© 2018


Communicating Pain

  • EJ Gonzalez-Polledo
  • Jen Tarr


  • Brings together interdisciplinary contributions from the social sciences, humanities visual and performing arts

  • Posits that pain is not just a sensation inside the body or limited to one individual but is an experience that is expressed and emergent via different frameworks and devices of communication

  • Examines how chronic pain is expressed and communicated


Table of contents

About this book


This book brings into dialogue approaches from anthropology, sociology, visual art, theatre, and literature to question what kinds of relations, frames and politics constitute pain across disciplines and methodologies. Each chapter offers a unique window onto the notoriously difficult problem of how pain is defined and communicated. The contributors reimagine the value of images and photography, poetry, history, drama, stories and interviews, not as ‘better’ representations of the pain experience, but as devices to navigate the complexity of pain across different physical, social, and intersubjective domains. 

This innovative collection provides a new access point to the phenomenon of pain and the materialities, affects, structures and institutions that constitute it. This book will appeal to readers seeking to better understand pain’s complexity and the social and affective ecologies through which pain is known, communicated and lived.


Science Communication S. Weir Mitchell The Language of Pain chronic pain autoimmune diseases and pain autopoiesis photographing pain stigmatization of mental illness Pain and the Internet The Adjoin project face2face pain project pain management

Editors and affiliations

  • EJ Gonzalez-Polledo
    • 1
  • Jen Tarr
    • 2
  1. 1.Department of Anthropology GoldsmithsUniversity of LondonLondonUnited Kingdom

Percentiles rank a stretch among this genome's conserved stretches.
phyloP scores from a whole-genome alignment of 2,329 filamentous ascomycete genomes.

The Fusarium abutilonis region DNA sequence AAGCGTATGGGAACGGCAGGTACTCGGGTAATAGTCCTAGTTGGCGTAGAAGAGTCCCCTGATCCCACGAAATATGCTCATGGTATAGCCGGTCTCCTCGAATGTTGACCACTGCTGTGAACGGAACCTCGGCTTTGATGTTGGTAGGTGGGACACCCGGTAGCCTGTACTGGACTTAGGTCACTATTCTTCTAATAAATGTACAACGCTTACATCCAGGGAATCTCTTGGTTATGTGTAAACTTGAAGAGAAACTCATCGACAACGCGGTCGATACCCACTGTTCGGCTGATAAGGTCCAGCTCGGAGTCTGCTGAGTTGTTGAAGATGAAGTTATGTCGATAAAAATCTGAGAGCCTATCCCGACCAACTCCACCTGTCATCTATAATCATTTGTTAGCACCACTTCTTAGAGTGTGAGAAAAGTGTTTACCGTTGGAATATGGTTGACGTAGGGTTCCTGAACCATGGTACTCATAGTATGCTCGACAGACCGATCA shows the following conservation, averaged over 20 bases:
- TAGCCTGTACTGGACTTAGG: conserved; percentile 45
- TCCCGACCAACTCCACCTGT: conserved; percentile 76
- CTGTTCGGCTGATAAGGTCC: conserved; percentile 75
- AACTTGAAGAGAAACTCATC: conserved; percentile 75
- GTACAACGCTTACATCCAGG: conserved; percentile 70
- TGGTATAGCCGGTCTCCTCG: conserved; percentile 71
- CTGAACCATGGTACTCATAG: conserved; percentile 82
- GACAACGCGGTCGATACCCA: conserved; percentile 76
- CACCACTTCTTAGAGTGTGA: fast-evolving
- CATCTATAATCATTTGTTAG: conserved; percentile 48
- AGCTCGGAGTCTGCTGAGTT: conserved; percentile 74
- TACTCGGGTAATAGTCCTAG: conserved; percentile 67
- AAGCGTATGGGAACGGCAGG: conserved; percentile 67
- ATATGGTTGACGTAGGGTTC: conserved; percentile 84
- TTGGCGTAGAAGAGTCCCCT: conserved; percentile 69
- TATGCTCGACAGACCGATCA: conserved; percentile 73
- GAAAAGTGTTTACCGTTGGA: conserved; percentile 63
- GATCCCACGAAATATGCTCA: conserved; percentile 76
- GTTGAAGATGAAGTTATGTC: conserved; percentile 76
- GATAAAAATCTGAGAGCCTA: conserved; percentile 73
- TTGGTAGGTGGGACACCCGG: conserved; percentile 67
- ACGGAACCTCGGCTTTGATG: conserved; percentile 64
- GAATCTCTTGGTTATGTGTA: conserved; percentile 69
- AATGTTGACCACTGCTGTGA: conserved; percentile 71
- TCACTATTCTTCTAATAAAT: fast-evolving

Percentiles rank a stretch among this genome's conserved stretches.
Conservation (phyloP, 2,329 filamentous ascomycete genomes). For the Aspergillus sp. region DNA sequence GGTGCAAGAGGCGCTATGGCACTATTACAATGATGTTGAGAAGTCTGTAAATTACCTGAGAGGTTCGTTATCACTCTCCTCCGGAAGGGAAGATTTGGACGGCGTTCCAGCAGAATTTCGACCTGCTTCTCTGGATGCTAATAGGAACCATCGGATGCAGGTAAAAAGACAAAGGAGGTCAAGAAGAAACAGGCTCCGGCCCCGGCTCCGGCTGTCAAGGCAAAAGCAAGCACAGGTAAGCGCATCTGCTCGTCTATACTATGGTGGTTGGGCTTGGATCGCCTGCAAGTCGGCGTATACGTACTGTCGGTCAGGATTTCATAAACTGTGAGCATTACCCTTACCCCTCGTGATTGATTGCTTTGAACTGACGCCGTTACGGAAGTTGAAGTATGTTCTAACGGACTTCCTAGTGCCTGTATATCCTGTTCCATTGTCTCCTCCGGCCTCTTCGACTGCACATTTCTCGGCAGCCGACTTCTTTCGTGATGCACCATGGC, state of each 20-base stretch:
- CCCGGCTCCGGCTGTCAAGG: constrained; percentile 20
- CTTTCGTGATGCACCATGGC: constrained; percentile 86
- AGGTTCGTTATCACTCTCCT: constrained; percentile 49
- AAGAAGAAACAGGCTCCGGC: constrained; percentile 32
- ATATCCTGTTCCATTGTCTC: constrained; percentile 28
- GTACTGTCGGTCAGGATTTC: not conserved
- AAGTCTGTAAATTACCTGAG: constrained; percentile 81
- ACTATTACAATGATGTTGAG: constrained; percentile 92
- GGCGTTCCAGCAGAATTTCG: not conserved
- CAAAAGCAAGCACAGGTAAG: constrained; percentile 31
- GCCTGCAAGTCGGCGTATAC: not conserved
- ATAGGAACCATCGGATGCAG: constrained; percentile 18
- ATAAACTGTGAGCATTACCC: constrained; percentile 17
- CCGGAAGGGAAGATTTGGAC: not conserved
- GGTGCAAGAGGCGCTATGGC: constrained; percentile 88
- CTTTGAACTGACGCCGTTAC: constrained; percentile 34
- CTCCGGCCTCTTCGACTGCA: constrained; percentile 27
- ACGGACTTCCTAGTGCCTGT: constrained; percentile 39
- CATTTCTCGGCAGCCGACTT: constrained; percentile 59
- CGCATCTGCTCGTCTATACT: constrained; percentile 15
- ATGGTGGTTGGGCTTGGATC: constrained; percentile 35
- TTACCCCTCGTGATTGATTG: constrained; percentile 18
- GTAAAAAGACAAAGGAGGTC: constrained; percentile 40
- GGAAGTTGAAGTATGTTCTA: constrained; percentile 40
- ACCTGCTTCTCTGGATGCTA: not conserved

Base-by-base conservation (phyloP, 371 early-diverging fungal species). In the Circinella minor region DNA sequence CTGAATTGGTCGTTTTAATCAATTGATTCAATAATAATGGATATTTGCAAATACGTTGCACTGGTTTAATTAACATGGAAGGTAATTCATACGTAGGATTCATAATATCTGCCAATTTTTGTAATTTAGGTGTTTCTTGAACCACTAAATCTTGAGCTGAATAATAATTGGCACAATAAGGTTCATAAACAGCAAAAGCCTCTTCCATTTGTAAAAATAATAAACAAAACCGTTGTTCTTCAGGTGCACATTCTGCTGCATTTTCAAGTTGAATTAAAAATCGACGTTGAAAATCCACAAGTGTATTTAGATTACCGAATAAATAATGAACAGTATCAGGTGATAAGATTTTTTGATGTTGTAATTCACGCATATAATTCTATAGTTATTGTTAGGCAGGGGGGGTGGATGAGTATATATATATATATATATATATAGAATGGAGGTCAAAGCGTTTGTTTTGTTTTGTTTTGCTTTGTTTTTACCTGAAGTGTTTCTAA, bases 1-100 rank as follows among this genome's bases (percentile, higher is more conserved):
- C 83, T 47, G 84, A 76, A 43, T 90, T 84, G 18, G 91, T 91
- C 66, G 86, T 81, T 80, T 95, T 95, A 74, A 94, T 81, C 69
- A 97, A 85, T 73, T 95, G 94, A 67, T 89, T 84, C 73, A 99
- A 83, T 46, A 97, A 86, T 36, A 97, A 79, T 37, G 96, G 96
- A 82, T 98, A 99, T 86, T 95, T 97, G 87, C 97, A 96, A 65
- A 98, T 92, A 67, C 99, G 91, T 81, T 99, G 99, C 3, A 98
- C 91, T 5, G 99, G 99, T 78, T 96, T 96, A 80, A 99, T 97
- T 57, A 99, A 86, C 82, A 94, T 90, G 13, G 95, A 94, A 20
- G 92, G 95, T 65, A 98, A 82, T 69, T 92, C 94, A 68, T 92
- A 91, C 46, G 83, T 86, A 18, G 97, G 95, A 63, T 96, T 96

2. 2.London School of Economics and Political ScienceLondonUnited Kingdom

About the editors

EJ Gonzalez-Polledo is Lecturer in the department of Anthropology at Goldsmiths, University of London, UK.

Jen Tarr is Assistant Professor of Research Methodology in the Department of Methodology at the LSE, UK.

Bibliographic information


“An explosion of interest in embodiment by social science and humanities scholars since the 1990's has precipitated sophisticated conceptual understandings of  the social, philosophical and emotional dimensions of pain alongside the physiological and clinical aspects, as elucidated in Dame Cicely Saunders  notion of ‘total pain.’ Painscapes provides a wonderful example of how researchers and practitioners can be meaningfully incorporate the  ‘lived experience’ of pain in its multi-layered complexity to provide illuminating insights. By translating knowledge and experience across multi- disciplinary creative pathways and communication through visual and narrative techniques and communications,the  often solitary incarceration of enduring pain may be challenged and vividly articulated.” (Gillian Bendelow, Professor in Sociology of Health and Medicine, University of Brighton, UK)